Zombie Ants

October 2012 Prof. Scarlet Leslie

At dusk, millions of ants throughout the world are forced to climb their way to the top of blades of grass (or flowers) and clamp on tightly. Those that survive through the morning are free to climb down and spend the rest of the day with their colony. But when evening hits again, the infected ants are stuck on the grass once again.

The zombie-like behavior of the ants is due to a parasite called the lancet fluke. The fluke makes its way to the nerves near the brain of the ant and actually takes control of the ant's movements. By controlling the ants, the fluke helps ensure the survival of its species.

The poor ants become infected by drinking snail slime. The slime trail of the snails normally provide the ants with moisture, but the slime may also contain young flukes. The zombie ants latch on to grass at dusk, precisely when cows and sheep are out grazing. The flukes force the ants to the top of grass to increase the chance of being eaten along with the grass. Once inside the grazing animal, the flukes go through the digestive tract and settle in the liver. There are no side effects seen in the larger animals. Fluke eggs are laid and excreted in the feces of the host. The circuit is complete when the snail eats the cow feces.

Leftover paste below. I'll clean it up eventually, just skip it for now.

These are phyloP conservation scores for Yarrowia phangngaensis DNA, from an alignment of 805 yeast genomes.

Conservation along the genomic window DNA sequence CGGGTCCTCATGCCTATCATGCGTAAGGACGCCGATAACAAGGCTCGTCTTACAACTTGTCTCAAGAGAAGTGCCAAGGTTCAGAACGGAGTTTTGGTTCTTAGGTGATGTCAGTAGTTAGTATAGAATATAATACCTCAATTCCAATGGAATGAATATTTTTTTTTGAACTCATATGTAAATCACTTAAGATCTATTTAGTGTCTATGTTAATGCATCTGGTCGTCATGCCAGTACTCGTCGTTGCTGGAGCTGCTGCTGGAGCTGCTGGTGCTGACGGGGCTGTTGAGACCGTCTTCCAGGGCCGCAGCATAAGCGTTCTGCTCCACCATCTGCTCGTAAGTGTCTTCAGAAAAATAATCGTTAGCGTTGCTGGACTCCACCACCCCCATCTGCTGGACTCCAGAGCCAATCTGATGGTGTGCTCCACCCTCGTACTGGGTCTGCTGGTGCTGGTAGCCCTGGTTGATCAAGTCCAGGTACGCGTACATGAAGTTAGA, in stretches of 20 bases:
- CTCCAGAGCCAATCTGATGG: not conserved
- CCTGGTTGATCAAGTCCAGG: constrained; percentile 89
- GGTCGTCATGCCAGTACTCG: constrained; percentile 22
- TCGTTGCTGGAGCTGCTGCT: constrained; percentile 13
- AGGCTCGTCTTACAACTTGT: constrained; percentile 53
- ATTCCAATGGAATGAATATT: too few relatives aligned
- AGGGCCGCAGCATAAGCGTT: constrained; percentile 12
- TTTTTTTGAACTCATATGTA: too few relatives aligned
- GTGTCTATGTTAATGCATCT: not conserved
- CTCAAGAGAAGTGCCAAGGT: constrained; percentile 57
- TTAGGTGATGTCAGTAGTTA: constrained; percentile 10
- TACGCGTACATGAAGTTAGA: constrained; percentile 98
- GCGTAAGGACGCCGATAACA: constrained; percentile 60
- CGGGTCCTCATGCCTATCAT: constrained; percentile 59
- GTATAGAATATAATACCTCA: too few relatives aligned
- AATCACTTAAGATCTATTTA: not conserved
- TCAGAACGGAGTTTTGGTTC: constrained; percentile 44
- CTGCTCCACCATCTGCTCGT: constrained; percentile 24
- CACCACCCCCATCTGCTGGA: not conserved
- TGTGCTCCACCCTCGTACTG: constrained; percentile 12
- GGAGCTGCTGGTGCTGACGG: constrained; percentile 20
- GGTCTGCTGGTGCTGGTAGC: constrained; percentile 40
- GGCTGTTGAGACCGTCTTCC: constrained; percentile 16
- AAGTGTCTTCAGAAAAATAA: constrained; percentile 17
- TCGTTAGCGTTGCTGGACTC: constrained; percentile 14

Zombie ants are a scary phenomenon in the natural world. They are forced to climb into prime locations to be eaten against their wills every evening. Yet the flukes give the ants control of their bodies during the day. The vicious cycle of mind control and normal behavior continues until death!

See for yourself: